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  • Richard Kerger

What Happened to Reasoned Discourse?

Because I am a trial lawyer, I am regularly engaged in arguments, sometimes fierce arguments, with opposing counsel. I am equally involved in arguments with Judges about the need for certain rulings made in my clients favor. And yes, even the arguments with Judges can become heated.

But at the end of the day we can have friendly conversations without rancor or bitterness. We recognize that the lawyers and Judges have differing roles. The lawyer representing my opponent is going to be doing things that I do not like. That is his job. I will be doing the same. Equally the Judge has to make rulings on the issues presented and it is often not clear what the outcome should be. But the Judge has to make a decision and does. She may decide it in a way I consider utterly wrong but she will most often have done her best to analyze the issues and just concluded differently than I did. So be it.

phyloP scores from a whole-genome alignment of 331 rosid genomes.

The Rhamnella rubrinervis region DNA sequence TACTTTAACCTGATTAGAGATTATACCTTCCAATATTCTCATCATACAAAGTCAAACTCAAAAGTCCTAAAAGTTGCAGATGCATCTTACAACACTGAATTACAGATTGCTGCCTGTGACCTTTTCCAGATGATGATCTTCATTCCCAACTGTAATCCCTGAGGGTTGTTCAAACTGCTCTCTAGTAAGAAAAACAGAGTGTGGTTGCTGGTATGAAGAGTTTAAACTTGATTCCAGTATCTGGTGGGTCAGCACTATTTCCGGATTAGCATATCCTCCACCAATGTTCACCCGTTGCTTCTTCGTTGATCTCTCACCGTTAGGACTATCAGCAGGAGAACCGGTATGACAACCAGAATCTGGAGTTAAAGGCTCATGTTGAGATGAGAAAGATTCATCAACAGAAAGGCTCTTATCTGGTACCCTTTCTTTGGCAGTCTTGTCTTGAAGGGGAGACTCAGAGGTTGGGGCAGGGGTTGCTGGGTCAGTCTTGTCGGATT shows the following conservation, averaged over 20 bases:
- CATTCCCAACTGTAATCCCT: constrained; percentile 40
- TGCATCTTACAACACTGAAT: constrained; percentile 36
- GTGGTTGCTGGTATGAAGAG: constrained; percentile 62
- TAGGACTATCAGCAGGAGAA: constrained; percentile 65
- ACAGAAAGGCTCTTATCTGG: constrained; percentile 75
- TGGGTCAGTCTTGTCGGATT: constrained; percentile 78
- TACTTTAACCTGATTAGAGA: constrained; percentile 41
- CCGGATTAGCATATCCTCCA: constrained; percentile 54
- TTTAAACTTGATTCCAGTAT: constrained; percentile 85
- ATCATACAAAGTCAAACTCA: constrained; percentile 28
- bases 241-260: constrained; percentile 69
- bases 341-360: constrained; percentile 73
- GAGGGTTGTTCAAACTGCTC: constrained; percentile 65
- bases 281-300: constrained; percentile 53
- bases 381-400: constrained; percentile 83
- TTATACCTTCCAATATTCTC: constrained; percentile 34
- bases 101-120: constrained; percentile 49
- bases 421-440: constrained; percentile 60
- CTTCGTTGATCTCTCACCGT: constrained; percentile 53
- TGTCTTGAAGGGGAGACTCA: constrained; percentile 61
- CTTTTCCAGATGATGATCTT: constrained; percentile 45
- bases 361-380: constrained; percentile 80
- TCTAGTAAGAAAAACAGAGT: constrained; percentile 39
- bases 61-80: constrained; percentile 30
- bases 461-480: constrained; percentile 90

But these days, and most particularly in politics, the arguments are so shrill and the tempers so heated that the only conclusion drawn by the participants is that the other side is pure evil. There is no attempt to step back and look at the issues in a way that would allow each side to at least understand the other’s thinking.

It is not that they are going to suddenly come to an agreement. The process will not be like Paul experienced on the road to Damascus. But all of us live in the same city, or state, or country. If we get too disruptive, we will tip over the boat in which we are all riding, and that will be a tragic outcome for everyone.

I am by no means suggesting people have to give up their beliefs or convictions. But I think they do have to make room for the beliefs and convictions of their opponents and respect them as being at least as valid as their own.

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